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tagwex
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PostPosted: Tue May 05, 2015 9:38 pm    Post subject: Reply with quote

Roger wrote:
It would be too much of a stretch for me to go to Wexford to garden anyway!!

And you waited this long to query it........ Should have brought the poor thing to the vets!!!
PS. I need all the help I can get no matter where it comes from.

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Its my field. Its my child. I nursed it. I nourished it. I saw to its every want. I dug the rocks out of it with my bare hands and I made a living thing of it!

This boy can really sing http://youtu.be/Dgv78D2duBE
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Roger
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PostPosted: Wed May 06, 2015 5:44 pm    Post subject: Reply with quote

Lol! Tagwex, I spend so much time gardening I find little time to be online! So when I do I post all I can think of... even if it's a year later. And the last time I brought an injured butterfly to the vet I got thrown out!! Wink Laughing
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Roger Pessoa
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Roger
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PostPosted: Wed May 06, 2015 5:49 pm    Post subject: Reply with quote

Well Medieval Knievel, that pic on the article looks very similar to mine and I must admit I am rather relieved that their do not seem to harm the host! Many thanks for the link, it was very interesting!! Wink
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Roger Pessoa
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Roger
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PostPosted: Wed May 06, 2015 5:53 pm    Post subject: Reply with quote

In the meantime no one seems to know what the grub on my other post is... no replies so far... maybe I found a new specie and will get to name it after me!!! Smile
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Roger Pessoa
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tagwex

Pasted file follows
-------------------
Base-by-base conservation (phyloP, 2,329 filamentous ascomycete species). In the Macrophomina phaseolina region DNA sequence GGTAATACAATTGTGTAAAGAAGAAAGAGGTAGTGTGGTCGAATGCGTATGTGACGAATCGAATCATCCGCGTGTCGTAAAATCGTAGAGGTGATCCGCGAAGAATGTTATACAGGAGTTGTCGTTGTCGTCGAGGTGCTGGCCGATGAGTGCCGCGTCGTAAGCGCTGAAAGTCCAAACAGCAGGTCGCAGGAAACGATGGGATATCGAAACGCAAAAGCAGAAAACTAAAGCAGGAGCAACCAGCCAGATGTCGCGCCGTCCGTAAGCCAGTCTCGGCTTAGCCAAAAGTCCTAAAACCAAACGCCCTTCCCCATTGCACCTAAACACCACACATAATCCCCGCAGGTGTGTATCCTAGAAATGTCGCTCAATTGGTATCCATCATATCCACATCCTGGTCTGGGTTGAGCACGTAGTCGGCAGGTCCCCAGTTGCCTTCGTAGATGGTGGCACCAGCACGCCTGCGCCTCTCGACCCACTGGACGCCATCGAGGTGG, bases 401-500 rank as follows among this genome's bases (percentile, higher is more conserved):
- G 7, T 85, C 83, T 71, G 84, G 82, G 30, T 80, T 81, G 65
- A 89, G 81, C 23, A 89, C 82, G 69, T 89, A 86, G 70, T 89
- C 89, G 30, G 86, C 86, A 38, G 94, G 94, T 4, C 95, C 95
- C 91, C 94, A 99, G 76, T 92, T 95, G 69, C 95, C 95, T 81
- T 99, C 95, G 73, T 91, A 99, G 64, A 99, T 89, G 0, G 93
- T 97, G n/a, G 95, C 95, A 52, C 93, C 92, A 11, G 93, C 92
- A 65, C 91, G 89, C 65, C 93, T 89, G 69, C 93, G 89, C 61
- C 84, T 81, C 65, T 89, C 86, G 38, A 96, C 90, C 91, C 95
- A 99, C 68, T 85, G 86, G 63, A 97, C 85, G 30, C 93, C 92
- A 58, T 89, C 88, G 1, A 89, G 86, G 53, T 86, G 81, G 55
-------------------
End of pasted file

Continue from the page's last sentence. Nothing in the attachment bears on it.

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PostPosted: Wed May 06, 2015 7:48 pm    Post subject: Reply with quote

Put it in a jar and when it pupates send us a photo and one of us might tell you what it is! I think Hannibal Lector swallowed one of those.
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Its my field. Its my child. I nursed it. I nourished it. I saw to its every want. I dug the rocks out of it with my bare hands and I made a living thing of it!

This boy can really sing http://youtu.be/Dgv78D2duBE
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Greengage
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PostPosted: Fri May 08, 2015 6:54 am    Post subject: Reply with quote

The good news is that most of the mite species that live with bumblebees are fairly harmless to them and are simply clinging to the bumblebee so that they can be transported to new nests. When in the nest, the mites usually feed upon the wax, pollen, nest debris, and other small insects, so do not feed on the bees. Then, when they reach a certain stage in their life cycle, the mites cling to worker bees, and are transported onto flowers. From these flowers, the mites then attach to other visiting bees, and are transported to new nests.

However, the mites may present a problem if an individual bumblebee becomes so heavily infested that it is unable to fly because of the weight of the mites. If this happens, you can try to remove some of the mites by gently brushing them with a childs paintbrush.
or you could try this if your concerned, http://www.uksafari.com/bumblebees3.htm